TV Show Review: Bridgerton (Season 2)
Review by: Shravani Page
Created by: Chris Van Dusen
The Netflix original series Bridgerton is back with a second season.
Its second season has worked its way back up to Netflix’s No. 1 in many countries and amassed millions of views within just days of its release. Bridgerton’s inclusive nature shines throughout the entire season, particularly with the introduction of the Sharma sisters as a brooding love triangle binds itself between the two sisters and viscount Anthony Bridgerton.
The first season of Bridgerton centered around Daphne Bridgerton and her relationship with the famed Duke of Hastings, it was remarkable not only for its chaotic tale but also for its music. Both these traits weave themselves into the second season with a similar plot structure and more Victorian-pop music stylings, such as Madonna’s “Material Girl” and Nirvana’s “Stay Away.”
In season two, Kate and Edwina Sharma reach London just in time for the dating season as Edwina hopes to find a match. Kate, however, intends to help her younger sister while also obtaining a fortune from her family. As Edwina becomes “the diamond” of the season, she is quick to catch the eye of London’s heartthrob, Anthony Bridgerton. As the two begin their relationship, Anthony and Kate cannot help but become infatuated with each other. As the drama unfolds with Edwina soon discovering the truth about her sister and fiance, the story becomes submerged into a plot filled with lust and over-arching desire, which isn’t anything new to the show’s style.
The season followed a classical tale with steamy romances and rather predictable endings. While the plot itself follows the same path nearly every “love-triangle” drama anticipates, it was an entertaining, worthwhile watch. The plot is dramatic and chaotic as it follows the blooming romance between Kate and Anthony through a journey driven by a helpless love, the natural habitat of a typical hopeless romantic’s liking. Accompanied by familiar musical stylings and remarkable diversity within its characters, the show’s influence becomes increasingly prominent.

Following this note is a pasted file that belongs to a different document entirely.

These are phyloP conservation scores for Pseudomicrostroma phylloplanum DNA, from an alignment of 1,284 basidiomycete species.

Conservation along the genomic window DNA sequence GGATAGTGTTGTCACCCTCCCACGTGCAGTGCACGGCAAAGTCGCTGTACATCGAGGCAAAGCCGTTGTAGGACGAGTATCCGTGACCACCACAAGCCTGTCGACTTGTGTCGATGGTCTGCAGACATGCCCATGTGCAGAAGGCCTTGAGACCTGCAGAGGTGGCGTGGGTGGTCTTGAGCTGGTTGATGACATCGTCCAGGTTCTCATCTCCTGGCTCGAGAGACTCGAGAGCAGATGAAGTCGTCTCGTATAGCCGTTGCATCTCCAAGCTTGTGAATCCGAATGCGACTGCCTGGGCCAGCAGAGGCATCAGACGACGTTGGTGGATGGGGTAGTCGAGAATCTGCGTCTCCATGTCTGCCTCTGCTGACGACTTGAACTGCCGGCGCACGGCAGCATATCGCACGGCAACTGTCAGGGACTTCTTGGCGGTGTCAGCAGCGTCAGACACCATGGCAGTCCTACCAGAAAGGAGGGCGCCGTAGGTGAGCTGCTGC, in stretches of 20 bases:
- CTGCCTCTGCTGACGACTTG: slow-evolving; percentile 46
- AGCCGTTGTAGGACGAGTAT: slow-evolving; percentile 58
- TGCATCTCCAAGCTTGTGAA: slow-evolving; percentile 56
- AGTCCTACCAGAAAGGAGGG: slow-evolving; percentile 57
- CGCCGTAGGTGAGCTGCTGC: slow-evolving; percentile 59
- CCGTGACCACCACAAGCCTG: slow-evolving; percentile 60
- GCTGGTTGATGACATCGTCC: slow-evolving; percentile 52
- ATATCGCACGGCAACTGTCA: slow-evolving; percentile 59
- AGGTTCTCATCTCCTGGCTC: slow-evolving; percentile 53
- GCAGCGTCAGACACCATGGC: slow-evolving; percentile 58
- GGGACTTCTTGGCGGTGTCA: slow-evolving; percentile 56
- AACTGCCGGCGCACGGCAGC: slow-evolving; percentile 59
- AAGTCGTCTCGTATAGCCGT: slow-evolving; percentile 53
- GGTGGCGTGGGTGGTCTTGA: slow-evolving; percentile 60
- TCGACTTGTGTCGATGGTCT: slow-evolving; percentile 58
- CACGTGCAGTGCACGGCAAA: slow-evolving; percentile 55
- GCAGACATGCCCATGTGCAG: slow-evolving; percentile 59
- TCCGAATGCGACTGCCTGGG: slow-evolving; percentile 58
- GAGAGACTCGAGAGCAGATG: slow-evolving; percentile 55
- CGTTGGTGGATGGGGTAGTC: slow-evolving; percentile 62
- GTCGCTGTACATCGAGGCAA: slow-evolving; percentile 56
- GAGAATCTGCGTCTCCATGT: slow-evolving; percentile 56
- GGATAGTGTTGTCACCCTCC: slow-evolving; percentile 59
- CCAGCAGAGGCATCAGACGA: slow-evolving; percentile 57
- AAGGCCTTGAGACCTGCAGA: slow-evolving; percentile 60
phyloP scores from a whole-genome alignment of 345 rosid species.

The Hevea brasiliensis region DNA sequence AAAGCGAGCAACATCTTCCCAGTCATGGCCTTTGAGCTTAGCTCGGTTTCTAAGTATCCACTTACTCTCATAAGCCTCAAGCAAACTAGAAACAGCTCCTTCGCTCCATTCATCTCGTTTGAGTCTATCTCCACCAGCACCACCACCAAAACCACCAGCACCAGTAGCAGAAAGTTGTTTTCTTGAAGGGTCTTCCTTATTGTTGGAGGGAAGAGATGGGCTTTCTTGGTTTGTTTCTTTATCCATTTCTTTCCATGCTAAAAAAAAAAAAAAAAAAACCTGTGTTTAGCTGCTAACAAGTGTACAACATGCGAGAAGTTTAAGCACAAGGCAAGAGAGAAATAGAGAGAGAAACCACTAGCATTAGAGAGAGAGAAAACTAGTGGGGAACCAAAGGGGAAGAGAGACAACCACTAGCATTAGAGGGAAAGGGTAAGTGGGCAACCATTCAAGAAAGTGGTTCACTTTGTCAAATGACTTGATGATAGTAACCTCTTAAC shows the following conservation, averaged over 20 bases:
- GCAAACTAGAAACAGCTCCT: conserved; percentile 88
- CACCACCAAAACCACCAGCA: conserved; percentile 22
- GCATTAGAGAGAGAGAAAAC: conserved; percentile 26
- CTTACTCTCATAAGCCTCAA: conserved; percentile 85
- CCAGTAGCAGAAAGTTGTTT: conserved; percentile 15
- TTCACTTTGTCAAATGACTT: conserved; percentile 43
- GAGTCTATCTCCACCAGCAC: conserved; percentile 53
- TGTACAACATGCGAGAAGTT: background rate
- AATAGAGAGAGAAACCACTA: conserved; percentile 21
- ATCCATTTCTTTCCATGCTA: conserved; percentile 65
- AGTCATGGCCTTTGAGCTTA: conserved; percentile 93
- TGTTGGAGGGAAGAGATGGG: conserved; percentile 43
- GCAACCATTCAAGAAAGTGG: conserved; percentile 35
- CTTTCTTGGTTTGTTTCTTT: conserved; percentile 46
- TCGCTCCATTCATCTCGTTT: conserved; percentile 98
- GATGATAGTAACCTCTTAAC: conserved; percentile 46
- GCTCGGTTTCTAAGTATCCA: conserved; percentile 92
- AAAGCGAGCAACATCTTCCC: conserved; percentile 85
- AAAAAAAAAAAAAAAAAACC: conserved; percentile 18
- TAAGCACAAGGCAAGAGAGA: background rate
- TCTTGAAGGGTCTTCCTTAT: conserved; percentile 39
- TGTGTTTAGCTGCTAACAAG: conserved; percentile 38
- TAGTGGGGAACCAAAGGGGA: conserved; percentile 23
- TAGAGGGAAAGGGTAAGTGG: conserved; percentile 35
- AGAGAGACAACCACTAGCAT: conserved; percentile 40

The casting choices of Bridgerton have never failed. What really surprised me was the choice to feature two female Indian protagonists who were women with dark skin. India’s Bollywood film franchise faces much backlash for its colorism as its main heroines seem to be composed of beautiful women with eurocentric features. Noticing the way the characters of Edwina and Kate were crafted in the season took me by surprise. They weren’t the stereotypical, nerdy Indian girls. They weren’t some humorous ploy integrated into the show under a “diversity” premise. They were watermarks that reflected and contradicted traditional beauty norms. They weren’t just another box to check off. They were powerful, intelligent and confident women who challenged transcultural standards. Nevertheless, the second season of Bridgerton was a worthwhile watch. While it didn’t go as in-depth into the events of the first season, the show’s dramatic nature takes a toll on its audience as it transcends them into another heartfelt tale driven by love, fate, and desire.